Chemical accidents can occur anywhere. The need for chemical management in Korea was realized following the 2012 Gumi hydrofluoric acid accident in 2012. The Chemicals Control Act was enacted in 2015. This system evaluates the risks (high, medium, low) and consequent safety management at all plants that handle hazardous chemical substances. However, the system was criticized as excessive when most plants were designated high-risk without considering their size. Thus, laboratories and hospitals handling very small quantities were subject to regulation. Accordingly, in 2021 Korea revised the system to include off-site consequence analyses and a Korean-style risk analysis. Plants handling very small quantities, such as laboratories and hospitals, were exempt from regulation. In this study, changes in risk were examined for four medium-sized plating and paint manufacturing plants. Under the previous system, all four factories were judged as high-risk groups. In particular, the paint manufacturing plant A, which has an underground storage tank, received a medium risk like the plating plant C, although the possibility of a chemical accident was lower than that of other plants. However, in the changed system, all plants were changed to the low-risk group. In the Korean-style risk analysis, it is possible to see at a glance what is lacking in the plants, such as cooperation between local residents and local governments and the construction of safety facilities according to the type of accident scenario. The revised system is a reasonable regulation for medium business plants.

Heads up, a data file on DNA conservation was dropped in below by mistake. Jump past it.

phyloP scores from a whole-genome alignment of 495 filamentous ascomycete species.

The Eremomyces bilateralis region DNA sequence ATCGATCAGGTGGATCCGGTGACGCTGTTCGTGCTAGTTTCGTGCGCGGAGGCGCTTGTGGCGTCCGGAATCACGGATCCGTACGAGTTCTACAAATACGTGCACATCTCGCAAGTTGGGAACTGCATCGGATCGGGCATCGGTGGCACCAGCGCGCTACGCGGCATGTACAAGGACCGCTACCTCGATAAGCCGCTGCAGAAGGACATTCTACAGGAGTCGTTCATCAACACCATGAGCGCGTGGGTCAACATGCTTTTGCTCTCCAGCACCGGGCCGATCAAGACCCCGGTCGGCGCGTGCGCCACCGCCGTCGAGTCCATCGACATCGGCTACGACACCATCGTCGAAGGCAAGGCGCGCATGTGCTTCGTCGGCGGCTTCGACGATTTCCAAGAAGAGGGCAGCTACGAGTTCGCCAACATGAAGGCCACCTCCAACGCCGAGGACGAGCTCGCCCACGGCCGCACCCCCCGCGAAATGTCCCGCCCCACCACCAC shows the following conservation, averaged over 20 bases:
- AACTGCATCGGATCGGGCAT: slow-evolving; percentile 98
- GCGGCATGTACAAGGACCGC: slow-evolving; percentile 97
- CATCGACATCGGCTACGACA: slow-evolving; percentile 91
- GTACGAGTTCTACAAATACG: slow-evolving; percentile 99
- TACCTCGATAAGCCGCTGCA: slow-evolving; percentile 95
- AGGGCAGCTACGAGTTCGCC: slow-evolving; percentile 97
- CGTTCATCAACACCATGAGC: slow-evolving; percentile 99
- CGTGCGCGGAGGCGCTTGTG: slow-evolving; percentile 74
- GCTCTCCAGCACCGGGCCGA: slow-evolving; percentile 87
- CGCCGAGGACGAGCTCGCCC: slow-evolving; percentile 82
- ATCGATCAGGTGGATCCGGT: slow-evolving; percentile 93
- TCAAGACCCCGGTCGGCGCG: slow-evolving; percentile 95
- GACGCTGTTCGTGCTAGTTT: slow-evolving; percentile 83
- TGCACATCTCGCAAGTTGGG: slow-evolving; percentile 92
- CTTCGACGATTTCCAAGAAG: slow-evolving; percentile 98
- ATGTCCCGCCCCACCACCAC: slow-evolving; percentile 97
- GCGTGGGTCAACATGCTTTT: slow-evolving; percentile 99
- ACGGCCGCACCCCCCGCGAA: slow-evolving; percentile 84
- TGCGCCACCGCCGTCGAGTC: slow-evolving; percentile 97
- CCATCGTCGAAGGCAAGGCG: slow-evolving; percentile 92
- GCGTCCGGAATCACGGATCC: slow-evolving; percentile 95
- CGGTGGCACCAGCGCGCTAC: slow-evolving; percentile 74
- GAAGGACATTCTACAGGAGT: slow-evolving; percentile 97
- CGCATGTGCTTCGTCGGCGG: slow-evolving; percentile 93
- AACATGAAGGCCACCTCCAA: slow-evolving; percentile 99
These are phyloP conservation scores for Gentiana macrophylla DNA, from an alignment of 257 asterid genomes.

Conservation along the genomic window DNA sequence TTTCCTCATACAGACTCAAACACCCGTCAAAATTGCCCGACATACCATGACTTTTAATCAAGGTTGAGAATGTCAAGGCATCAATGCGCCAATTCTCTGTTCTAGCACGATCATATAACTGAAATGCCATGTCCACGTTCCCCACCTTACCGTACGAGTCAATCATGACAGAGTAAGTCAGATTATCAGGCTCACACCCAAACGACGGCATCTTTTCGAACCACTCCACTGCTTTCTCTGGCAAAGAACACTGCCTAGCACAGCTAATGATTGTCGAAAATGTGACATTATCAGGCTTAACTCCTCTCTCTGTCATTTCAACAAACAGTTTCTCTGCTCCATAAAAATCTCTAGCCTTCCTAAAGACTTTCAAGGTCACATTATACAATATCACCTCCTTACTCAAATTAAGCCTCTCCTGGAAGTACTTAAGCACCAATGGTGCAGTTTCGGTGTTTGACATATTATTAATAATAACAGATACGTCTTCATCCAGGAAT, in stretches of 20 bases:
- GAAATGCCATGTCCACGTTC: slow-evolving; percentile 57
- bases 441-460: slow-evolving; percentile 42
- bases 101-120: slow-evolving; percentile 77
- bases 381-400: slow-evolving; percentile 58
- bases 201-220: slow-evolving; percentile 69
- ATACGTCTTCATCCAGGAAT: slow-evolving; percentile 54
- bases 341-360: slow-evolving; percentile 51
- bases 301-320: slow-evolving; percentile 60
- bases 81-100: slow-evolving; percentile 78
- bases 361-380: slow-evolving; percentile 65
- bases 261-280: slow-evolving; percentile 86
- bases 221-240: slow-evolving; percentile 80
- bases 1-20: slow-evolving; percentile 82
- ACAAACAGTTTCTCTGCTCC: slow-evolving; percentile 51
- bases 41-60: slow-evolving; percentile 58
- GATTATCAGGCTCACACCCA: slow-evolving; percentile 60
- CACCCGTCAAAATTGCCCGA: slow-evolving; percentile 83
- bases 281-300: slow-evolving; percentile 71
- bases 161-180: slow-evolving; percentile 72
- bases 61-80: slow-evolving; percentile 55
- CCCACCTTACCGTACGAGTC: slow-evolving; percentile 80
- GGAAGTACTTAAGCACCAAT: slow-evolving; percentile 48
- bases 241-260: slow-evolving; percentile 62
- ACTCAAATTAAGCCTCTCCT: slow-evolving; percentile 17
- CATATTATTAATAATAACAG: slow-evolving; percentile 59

|International journal of environmental research and public health
|Published - 2021 Nov 1
Bibliographical notePublisher Copyright:
© 2021 by the authors. Licensee MDPI, Basel, Switzerland.
- Chemicals control act
- Paint manufacturing plant
- Plating industry plant
- Preparation of off-site consequence analyses
- Risk assessment
ASJC Scopus subject areas
- Public Health, Environmental and Occupational Health
- Health, Toxicology and Mutagenesis